The total risk assessment package, including blood tests and calcium scan, can be completed in a few hours and results can be returned the same day, says Joseph I. Miller, MD, a PHI cardiologist. After assessment, patients undergo a consultation by physicians to determine the next steps.

People can self refer for a calcium CT scan, says Miller, but the Family Heart Disease Program is different as it extends the focus onto families at risk for heart disease. “The program offers blood tests to evaluate cholesterol and hemoglobin A1c levels, which are often markers for diabetes and inflammation,” he says.

Next step: Roll out results

“Family history is one of the most important risk factors for heart disease,” says Miller, and beginning this month, PHI will begin its iCARE (individualized Comprehensive Atherosclerosis Risk Evaluation) program to study patient genotypes, which involves screening 700 individuals using pharmacogenomics to detect dangerous plaque.

Looking at specific genetic variances can create a customized approach to medicine, says Voros, the study’s principal investigator. The team will study two groups of patients: one managed with pharmacogenomics and the other with traditional guideline-driven approaches. Rather than using the 15 genetic variances studied during the pilot program, iCARE will look at more than one million variances. “We are hoping to determine which of these genetic factors are actually helpful in managing patients,” he says.

The apolipoprotein E (APOE) gene variant, for example, could help determine which lifestyle changes, such as a low-fat or low-carbohydrate diet, would most benefit a patient to fend off heart disease. “The study’s combination of factors such as family history, genetics and plaque build-up allows for more sophisticated therapeutic recommendations, compared to a broad, universal guideline-driven approach, where everyone receives the same therapy,” says Voros.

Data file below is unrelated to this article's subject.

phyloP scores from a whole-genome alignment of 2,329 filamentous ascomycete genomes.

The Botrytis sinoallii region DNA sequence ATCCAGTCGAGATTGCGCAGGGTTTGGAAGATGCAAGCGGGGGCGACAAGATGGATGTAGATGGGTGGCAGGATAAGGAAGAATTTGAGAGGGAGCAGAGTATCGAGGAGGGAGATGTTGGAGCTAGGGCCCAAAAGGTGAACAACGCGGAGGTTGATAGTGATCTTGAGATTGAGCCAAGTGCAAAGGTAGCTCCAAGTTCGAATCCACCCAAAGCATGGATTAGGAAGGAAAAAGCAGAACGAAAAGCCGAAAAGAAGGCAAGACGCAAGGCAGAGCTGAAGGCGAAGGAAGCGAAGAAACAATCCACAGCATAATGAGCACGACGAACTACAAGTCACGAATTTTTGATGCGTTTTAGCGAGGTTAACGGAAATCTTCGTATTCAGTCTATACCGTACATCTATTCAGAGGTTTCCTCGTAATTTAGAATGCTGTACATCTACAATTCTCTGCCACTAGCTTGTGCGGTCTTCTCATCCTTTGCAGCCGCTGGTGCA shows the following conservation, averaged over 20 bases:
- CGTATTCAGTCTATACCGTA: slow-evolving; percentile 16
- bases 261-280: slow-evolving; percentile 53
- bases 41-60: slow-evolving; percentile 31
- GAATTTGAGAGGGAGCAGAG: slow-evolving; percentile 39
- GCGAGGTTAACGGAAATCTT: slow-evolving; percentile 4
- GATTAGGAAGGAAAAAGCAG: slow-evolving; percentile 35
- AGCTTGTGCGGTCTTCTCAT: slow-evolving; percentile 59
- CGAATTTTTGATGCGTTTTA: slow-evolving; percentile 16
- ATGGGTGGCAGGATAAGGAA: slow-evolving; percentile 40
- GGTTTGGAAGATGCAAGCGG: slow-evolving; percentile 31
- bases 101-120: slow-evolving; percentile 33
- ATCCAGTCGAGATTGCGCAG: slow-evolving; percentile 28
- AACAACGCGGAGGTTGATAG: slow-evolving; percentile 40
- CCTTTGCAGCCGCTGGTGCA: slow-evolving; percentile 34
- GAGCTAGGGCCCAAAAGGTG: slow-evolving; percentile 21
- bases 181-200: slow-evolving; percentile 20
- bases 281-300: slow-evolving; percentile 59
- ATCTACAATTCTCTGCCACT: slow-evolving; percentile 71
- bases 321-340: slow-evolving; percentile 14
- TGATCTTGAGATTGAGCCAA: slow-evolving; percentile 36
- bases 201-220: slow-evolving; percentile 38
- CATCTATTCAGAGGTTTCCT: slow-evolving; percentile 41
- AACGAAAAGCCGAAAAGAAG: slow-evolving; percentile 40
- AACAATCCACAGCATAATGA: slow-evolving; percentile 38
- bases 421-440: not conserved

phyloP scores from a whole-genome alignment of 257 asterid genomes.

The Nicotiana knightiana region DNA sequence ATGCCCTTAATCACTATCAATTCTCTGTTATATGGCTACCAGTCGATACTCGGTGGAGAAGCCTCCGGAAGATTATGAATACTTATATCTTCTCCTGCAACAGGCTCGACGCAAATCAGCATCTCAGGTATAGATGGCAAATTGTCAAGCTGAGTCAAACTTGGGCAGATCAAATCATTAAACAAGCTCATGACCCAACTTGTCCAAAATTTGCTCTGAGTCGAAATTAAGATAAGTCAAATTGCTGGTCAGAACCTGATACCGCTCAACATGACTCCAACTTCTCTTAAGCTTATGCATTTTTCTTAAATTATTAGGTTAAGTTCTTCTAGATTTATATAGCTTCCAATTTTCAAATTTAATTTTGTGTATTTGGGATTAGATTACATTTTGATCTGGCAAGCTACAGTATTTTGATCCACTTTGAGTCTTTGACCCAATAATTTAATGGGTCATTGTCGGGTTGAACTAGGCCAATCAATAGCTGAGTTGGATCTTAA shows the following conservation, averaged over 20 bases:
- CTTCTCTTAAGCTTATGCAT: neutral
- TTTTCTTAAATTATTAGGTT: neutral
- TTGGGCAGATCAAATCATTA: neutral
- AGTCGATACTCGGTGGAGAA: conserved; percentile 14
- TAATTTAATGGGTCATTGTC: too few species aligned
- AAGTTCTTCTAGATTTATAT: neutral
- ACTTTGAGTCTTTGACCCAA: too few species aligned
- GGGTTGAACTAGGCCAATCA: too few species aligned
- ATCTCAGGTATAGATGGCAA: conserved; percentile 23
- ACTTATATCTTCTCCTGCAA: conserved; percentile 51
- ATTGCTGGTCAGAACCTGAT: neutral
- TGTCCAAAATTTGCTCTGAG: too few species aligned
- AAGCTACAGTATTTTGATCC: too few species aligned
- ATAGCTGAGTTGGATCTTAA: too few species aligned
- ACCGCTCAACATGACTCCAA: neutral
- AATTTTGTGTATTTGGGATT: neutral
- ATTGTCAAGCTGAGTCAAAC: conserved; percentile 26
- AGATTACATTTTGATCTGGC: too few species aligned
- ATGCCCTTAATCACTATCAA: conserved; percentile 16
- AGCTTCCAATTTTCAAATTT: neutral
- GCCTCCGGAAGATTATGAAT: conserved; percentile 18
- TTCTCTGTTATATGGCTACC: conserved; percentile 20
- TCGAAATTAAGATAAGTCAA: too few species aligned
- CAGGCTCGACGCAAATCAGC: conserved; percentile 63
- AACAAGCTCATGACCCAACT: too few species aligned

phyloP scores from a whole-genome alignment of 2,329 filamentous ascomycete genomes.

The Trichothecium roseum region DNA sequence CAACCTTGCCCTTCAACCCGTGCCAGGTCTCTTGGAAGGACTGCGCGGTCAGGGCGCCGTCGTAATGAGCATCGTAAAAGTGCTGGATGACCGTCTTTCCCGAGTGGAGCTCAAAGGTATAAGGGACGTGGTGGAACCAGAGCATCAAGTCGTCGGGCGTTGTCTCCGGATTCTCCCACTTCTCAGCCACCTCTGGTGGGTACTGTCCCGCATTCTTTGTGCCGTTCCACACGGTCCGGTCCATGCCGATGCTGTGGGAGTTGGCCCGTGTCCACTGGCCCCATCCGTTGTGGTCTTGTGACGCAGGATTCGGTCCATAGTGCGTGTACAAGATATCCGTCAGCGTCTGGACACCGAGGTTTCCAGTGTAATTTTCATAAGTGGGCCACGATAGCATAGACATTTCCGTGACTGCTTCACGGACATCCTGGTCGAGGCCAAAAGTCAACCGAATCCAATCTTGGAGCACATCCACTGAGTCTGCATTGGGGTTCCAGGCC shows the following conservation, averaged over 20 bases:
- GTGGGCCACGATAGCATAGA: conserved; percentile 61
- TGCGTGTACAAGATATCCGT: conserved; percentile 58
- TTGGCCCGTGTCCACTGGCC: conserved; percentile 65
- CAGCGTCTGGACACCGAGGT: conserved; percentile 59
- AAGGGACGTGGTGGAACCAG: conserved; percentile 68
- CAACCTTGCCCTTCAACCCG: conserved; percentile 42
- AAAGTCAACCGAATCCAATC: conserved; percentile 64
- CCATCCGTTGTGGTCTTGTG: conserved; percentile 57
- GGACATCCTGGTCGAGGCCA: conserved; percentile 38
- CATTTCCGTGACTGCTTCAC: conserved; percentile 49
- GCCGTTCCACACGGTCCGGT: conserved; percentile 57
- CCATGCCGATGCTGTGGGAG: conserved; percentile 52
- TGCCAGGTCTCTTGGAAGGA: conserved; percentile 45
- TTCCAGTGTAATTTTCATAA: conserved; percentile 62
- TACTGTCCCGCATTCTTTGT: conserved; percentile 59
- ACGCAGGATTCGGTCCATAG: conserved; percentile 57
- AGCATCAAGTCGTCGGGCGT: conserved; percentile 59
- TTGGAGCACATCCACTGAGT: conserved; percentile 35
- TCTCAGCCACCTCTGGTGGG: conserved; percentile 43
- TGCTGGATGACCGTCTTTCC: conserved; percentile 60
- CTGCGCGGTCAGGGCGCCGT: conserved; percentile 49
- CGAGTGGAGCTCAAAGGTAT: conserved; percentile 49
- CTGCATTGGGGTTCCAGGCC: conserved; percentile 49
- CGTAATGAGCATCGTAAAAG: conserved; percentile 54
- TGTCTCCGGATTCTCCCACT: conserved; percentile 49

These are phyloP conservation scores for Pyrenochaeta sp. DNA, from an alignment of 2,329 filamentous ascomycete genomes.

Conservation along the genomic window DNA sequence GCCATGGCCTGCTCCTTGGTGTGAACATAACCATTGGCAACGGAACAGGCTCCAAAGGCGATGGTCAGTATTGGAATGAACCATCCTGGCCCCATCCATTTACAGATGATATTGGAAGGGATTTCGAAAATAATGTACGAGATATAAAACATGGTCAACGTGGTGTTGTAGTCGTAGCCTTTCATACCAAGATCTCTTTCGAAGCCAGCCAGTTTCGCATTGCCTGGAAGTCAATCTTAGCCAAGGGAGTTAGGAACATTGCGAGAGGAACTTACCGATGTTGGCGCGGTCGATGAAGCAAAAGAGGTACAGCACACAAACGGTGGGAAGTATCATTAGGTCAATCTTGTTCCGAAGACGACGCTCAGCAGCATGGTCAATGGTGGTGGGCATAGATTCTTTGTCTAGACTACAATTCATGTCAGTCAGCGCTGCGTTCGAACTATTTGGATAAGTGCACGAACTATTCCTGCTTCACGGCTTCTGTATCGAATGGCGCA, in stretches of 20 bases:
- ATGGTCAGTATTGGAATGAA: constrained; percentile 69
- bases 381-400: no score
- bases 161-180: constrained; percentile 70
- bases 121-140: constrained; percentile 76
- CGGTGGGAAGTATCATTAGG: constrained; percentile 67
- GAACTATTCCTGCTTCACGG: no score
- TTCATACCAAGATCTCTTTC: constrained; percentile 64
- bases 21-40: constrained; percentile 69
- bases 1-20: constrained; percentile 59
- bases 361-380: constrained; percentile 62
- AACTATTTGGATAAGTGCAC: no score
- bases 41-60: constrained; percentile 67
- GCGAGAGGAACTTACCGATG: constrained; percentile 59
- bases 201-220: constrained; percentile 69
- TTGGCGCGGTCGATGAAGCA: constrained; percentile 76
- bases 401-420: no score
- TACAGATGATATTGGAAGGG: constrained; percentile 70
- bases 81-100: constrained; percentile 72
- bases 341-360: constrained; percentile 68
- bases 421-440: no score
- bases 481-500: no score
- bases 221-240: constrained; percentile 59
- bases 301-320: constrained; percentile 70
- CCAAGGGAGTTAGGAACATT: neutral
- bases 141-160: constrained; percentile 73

“When we see a specific genotype, it doesn’t necessarily mean that a patient will have heart disease, but it does mean that he or she will have a very high probability of getting heart disease,” Voros says. “Through programs like this, we are able to start interventions and therapies earlier, which is the first step.”

Cost-benefit analysis

While early detection programs such as the Family Heart Disease Program are fairly easy to implement, smaller, private facilities may have overhead costs and limited return on investment that might impede implementation. “We talk to hospitals across the U.S. almost every day about what we are doing at PHI,” says Molden. The program provides a unique model that could be replicated at other provider settings, she says.

The overall costs for the risk assessment package vary, but it generally runs about $650—with costs ranging from $300 to $400 for genetic testing, $100 to $200 for metabolic testing and $150 for a calcium CT scan. However, the benefits outweigh the costs, which are miniscule compared to those associated with heart surgery and hospitalization rates associated with the treatment of coronary heart disease, Voros says.

Most importantly, the program has positively impacted patient outcomes. “We are already seeing that we are doing fewer interventions on people since the implementation of this program,” says Molden. “We want to take this a step further so we are not just prolonging the time before people need intervention, but actually preventing the disease altogether.”